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Zimbabwean sugar exports to the EU to continue while imports to be restricted

10 August 2014

According to the United States Department of Agriculture (USDA), Zimbabwe’s sugar cane production is projected to fall by 3% in MY 2014/15 to 3.8 million tonnes, due to a 12% drop in the area harvested. It notes that improved yields prevented a more dramatic fall, and that as a result overall sugar production in Zimbabwe is expected to fall by just 8,000 tonnes, to 480,000 tonnes.

Around 80% of sugar cane produced comes from the Triangle and Hippo Valley estates, in which Tongaat Hulett enjoys a 100% and 50.3% shareholding, respectively. The remaining sugar cane production comes from large-scale farmers and newly resettled farmers. The Successful Rural Sugar Cane Farming Community project aims to expand farmer-supplied cane from 800,000 to 1,400,000 tonnes, on the basis of a loan-financed revolving fund supported by the company, and a local bank and technical services (tillage cane replanting extension support), designed to improve cane yields and sucrose content.

Since 2010/11, Zimbabwean sugar production has increased by 44%, from 333,000 to 480,000 tonnes, with yields per hectare increasing by 40%, from 6.2 to 93 t/ha. Sucrose extraction has also grown in the last 2 years.

Total sugar consumption in Zimbabwe declined slightly in 2013/14 to 340,000 tonnes. However, sales of locally produced sugar were reduced to 180,000 tonnes in the face of increased imports from lower-priced world market suppliers, which reached 124,639 tonnes. These imports also pushed down local sugar prices (wholesale prices −18%; retail prices −11%). Imports largely originated from South Africa (64,570 tonnes of refined and 41,468 tonnes of raw sugar) with small volumes of raw sugar imported from Malawi (2,460 tonnes) and Zambia (1,796 tonnes); 7,447 tonnes of raw sugar and 6,898 tonnes of refined sugar were imported from beyond Southern Africa.

In response to this situation, from “17 January 2014 the government effectively stopped all sugar imports, except for importation of white manufacturers grade sugar for the beverage industry”.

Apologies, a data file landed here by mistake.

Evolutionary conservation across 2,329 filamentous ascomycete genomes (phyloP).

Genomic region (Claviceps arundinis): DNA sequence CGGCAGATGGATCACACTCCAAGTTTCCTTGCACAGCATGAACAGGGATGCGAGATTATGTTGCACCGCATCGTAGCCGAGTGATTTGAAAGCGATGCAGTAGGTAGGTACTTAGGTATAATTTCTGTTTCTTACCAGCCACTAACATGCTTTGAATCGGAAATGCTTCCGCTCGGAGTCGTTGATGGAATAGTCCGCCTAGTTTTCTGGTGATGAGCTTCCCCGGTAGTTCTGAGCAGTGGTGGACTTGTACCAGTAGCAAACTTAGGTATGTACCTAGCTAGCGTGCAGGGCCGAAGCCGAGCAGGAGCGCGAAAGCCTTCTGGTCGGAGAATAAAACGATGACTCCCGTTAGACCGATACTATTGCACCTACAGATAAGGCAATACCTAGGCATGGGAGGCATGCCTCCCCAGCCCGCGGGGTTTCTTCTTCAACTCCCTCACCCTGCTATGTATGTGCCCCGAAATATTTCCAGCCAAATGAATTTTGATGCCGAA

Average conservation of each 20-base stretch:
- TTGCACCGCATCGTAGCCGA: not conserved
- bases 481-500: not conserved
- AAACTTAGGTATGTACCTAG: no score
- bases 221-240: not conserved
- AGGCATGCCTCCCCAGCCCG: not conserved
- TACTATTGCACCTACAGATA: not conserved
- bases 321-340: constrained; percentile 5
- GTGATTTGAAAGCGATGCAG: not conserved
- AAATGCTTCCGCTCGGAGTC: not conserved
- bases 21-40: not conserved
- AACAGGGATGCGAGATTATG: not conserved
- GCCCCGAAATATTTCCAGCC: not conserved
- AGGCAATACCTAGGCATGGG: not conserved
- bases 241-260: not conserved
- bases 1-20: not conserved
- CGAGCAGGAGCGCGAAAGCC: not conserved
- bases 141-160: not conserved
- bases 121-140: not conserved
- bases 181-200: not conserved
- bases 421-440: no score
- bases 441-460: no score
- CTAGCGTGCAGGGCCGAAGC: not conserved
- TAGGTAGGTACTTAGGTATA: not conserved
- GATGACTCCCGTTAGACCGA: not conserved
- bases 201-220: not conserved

In 2014/15, Zimbabwean exports to the EU are expected to remain at about 200,000 tonnes, the same level as in 2013/14.

Zimbabwe: Sugar production, consumption, imports, exports and ending stocks (tonnes)
  MY 2012/13 MY 2013/14 MY 2014/15
Sugar production 475,000 488,000 480,000
Human consumption 389,000 340,000 350,000
Total imports 78,000 124,000 10
Raw exports 201,000 200,000 200,000
Ending stocks 70,000 142,000 82,000

Source: USDA (see below)

Editorial comment

The increased competition from imports and lower sugar prices experienced in Zimbabwe in 2013 has led to the government resorting to trade restrictive measures which have effectively halted imports of 124,000 tonnes, the vast majority being sourced from the Southern African Development Community (SADC) region. This highlights the sensitivity of intra-region sugar trade to price shocks.

In this context, it would appear necessary for governments in sugar producing countries in Southern and Eastern Africa to discuss how to deal with the likely decline in sugar sector revenues which will arise from the abolition of EU sugar production quotas in 2017 (see Agritrade article ‘ More limited market prospects projected for sugar imports beyond 2017’, 3 March 2014). Such discussions could foster the development of joint strategies to manage the process of regional market adjustment which is likely to be necessary. This could then avoid the emergence of sugar sector trade disputes, resulting from the implementation of unilateral trade restrictions that violate regional trade policy commitments.

The expansion of smallholder farming taking place in Zimbabwe would also appear to raise the major issues of the distribution of revenues between millers and farmers arising from the development of new revenue streams based on sugar cane processing (see Agritrade article ‘ Distribution of new revenue streams raised by Mauritian cane farmers’, 21 July 2014). Previous pronouncements from Tongaat Hulett suggest that the company may be adopting a somewhat different strategy in Zimbabwe than other sugar companies elsewhere in the region (see Agritrade article ‘ Tongaat Hulett CEO highlights income gains from electricity co-generation’, 16 July 2012)


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